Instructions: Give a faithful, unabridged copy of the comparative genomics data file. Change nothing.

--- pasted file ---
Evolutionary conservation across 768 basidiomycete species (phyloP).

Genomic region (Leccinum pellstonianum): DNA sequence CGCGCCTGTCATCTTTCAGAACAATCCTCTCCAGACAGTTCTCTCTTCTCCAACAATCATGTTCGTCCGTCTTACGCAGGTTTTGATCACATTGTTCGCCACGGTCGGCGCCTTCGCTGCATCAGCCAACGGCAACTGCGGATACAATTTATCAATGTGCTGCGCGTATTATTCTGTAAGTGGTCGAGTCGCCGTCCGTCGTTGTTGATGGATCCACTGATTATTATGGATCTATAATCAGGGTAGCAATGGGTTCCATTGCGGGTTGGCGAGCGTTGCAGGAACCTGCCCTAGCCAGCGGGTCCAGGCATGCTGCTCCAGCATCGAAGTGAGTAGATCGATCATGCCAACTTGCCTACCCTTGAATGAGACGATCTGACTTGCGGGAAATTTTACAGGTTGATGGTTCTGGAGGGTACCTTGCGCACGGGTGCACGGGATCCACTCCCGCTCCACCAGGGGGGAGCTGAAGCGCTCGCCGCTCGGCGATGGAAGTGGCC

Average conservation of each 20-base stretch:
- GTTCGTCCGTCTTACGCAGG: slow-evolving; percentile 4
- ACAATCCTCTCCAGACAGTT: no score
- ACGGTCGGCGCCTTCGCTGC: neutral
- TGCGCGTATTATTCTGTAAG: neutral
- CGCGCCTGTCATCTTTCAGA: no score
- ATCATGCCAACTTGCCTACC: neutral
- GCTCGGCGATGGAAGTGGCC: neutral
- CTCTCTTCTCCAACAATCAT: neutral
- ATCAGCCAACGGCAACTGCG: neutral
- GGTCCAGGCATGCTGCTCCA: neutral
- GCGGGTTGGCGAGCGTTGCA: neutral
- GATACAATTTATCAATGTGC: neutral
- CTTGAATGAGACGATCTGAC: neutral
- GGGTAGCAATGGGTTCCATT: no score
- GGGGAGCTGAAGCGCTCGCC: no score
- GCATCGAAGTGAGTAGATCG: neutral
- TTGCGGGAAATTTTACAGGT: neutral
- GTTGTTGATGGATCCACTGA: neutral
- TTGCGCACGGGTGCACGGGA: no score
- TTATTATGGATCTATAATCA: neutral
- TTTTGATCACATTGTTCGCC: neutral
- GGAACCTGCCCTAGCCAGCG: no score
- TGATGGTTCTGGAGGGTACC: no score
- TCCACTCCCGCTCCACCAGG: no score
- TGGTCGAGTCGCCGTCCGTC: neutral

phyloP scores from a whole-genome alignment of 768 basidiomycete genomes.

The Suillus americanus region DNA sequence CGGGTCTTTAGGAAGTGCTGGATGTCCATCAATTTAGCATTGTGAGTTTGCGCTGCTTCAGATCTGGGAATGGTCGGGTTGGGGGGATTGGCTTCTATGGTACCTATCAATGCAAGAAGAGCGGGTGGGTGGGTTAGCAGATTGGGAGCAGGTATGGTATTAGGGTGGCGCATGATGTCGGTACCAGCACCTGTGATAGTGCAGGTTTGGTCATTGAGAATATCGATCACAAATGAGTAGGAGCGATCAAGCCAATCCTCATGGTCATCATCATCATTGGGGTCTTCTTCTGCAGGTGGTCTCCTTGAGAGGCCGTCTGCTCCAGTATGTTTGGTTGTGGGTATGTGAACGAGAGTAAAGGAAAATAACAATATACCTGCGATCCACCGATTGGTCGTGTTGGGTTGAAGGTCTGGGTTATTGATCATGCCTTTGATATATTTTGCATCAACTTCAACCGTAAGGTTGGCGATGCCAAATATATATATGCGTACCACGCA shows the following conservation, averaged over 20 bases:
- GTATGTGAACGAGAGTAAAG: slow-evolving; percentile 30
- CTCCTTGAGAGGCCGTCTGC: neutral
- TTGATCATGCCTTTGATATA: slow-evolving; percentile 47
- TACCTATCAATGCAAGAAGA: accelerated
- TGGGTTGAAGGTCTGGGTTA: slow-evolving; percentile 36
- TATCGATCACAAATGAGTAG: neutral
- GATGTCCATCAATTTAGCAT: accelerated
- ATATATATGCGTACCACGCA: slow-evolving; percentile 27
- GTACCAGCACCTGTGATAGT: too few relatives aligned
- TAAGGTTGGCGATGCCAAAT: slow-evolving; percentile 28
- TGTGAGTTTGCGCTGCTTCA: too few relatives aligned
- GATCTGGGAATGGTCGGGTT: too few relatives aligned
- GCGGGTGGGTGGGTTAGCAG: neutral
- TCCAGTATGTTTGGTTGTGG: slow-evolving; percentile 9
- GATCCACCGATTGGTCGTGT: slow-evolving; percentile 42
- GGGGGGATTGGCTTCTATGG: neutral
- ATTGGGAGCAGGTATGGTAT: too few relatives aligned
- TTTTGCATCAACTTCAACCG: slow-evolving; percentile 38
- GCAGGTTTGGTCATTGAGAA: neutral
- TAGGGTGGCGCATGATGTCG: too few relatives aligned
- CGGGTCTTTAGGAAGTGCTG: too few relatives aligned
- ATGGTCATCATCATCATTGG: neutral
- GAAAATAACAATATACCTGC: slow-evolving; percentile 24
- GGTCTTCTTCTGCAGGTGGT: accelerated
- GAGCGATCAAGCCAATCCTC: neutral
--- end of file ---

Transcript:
Evolutionary conservation across 768 basidiomycete species (phyloP).

Genomic region (Leccinum pellstonianum): DNA sequence CGCGCCTGTCATCTTTCAGAACAATCCTCTCCAGACAGTTCTCTCTTCTCCAACAATCATGTTCGTCCGTCTTACGCAGGTTTTGATCACATTGTTCGCCACGGTCGGCGCCTTCGCTGCATCAGCCAACGGCAACTGCGGATACAATTTATCAATGTGCTGCGCGTATTATTCTGTAAGTGGTCGAGTCGCCGTCCGTCGTTGTTGATGGATCCACTGATTATTATGGATCTATAATCAGGGTAGCAATGGGTTCCATTGCGGGTTGGCGAGCGTTGCAGGAACCTGCCCTAGCCAGCGGGTCCAGGCATGCTGCTCCAGCATCGAAGTGAGTAGATCGATCATGCCAACTTGCCTACCCTTGAATGAGACGATCTGACTTGCGGGAAATTTTACAGGTTGATGGTTCTGGAGGGTACCTTGCGCACGGGTGCACGGGATCCACTCCCGCTCCACCAGGGGGGAGCTGAAGCGCTCGCCGCTCGGCGATGGAAGTGGCC

Average conservation of each 20-base stretch:
- GTTCGTCCGTCTTACGCAGG: slow-evolving; percentile 4
- ACAATCCTCTCCAGACAGTT: no score
- ACGGTCGGCGCCTTCGCTGC: neutral
- TGCGCGTATTATTCTGTAAG: neutral
- CGCGCCTGTCATCTTTCAGA: no score
- ATCATGCCAACTTGCCTACC: neutral
- GCTCGGCGATGGAAGTGGCC: neutral
- CTCTCTTCTCCAACAATCAT: neutral
- ATCAGCCAACGGCAACTGCG: neutral
- GGTCCAGGCATGCTGCTCCA: neutral
- GCGGGTTGGCGAGCGTTGCA: neutral
- GATACAATTTATCAATGTGC: neutral
- CTTGAATGAGACGATCTGAC: neutral
- GGGTAGCAATGGGTTCCATT: no score
- GGGGAGCTGAAGCGCTCGCC: no score
- GCATCGAAGTGAGTAGATCG: neutral
- TTGCGGGAAATTTTACAGGT: neutral
- GTTGTTGATGGATCCACTGA: neutral
- TTGCGCACGGGTGCACGGGA: no score
- TTATTATGGATCTATAATCA: neutral
- TTTTGATCACATTGTTCGCC: neutral
- GGAACCTGCCCTAGCCAGCG: no score
- TGATGGTTCTGGAGGGTACC: no score
- TCCACTCCCGCTCCACCAGG: no score
- TGGTCGAGTCGCCGTCCGTC: neutral

phyloP scores from a whole-genome alignment of 768 basidiomycete genomes.

The Suillus americanus region DNA sequence CGGGTCTTTAGGAAGTGCTGGATGTCCATCAATTTAGCATTGTGAGTTTGCGCTGCTTCAGATCTGGGAATGGTCGGGTTGGGGGGATTGGCTTCTATGGTACCTATCAATGCAAGAAGAGCGGGTGGGTGGGTTAGCAGATTGGGAGCAGGTATGGTATTAGGGTGGCGCATGATGTCGGTACCAGCACCTGTGATAGTGCAGGTTTGGTCATTGAGAATATCGATCACAAATGAGTAGGAGCGATCAAGCCAATCCTCATGGTCATCATCATCATTGGGGTCTTCTTCTGCAGGTGGTCTCCTTGAGAGGCCGTCTGCTCCAGTATGTTTGGTTGTGGGTATGTGAACGAGAGTAAAGGAAAATAACAATATACCTGCGATCCACCGATTGGTCGTGTTGGGTTGAAGGTCTGGGTTATTGATCATGCCTTTGATATATTTTGCATCAACTTCAACCGTAAGGTTGGCGATGCCAAATATATATATGCGTACCACGCA shows the following conservation, averaged over 20 bases:
- GTATGTGAACGAGAGTAAAG: slow-evolving; percentile 30
- CTCCTTGAGAGGCCGTCTGC: neutral
- TTGATCATGCCTTTGATATA: slow-evolving; percentile 47
- TACCTATCAATGCAAGAAGA: accelerated
- TGGGTTGAAGGTCTGGGTTA: slow-evolving; percentile 36
- TATCGATCACAAATGAGTAG: neutral
- GATGTCCATCAATTTAGCAT: accelerated
- ATATATATGCGTACCACGCA: slow-evolving; percentile 27
- GTACCAGCACCTGTGATAGT: too few relatives aligned
- TAAGGTTGGCGATGCCAAAT: slow-evolving; percentile 28
- TGTGAGTTTGCGCTGCTTCA: too few relatives aligned
- GATCTGGGAATGGTCGGGTT: too few relatives aligned
- GCGGGTGGGTGGGTTAGCAG: neutral
- TCCAGTATGTTTGGTTGTGG: slow-evolving; percentile 9
- GATCCACCGATTGGTCGTGT: slow-evolving; percentile 42
- GGGGGGATTGGCTTCTATGG: neutral
- ATTGGGAGCAGGTATGGTAT: too few relatives aligned
- TTTTGCATCAACTTCAACCG: slow-evolving; percentile 38
- GCAGGTTTGGTCATTGAGAA: neutral
- TAGGGTGGCGCATGATGTCG: too few relatives aligned
- CGGGTCTTTAGGAAGTGCTG: too few relatives aligned
- ATGGTCATCATCATCATTGG: neutral
- GAAAATAACAATATACCTGC: slow-evolving; percentile 24
- GGTCTTCTTCTGCAGGTGGT: accelerated
- GAGCGATCAAGCCAATCCTC: neutral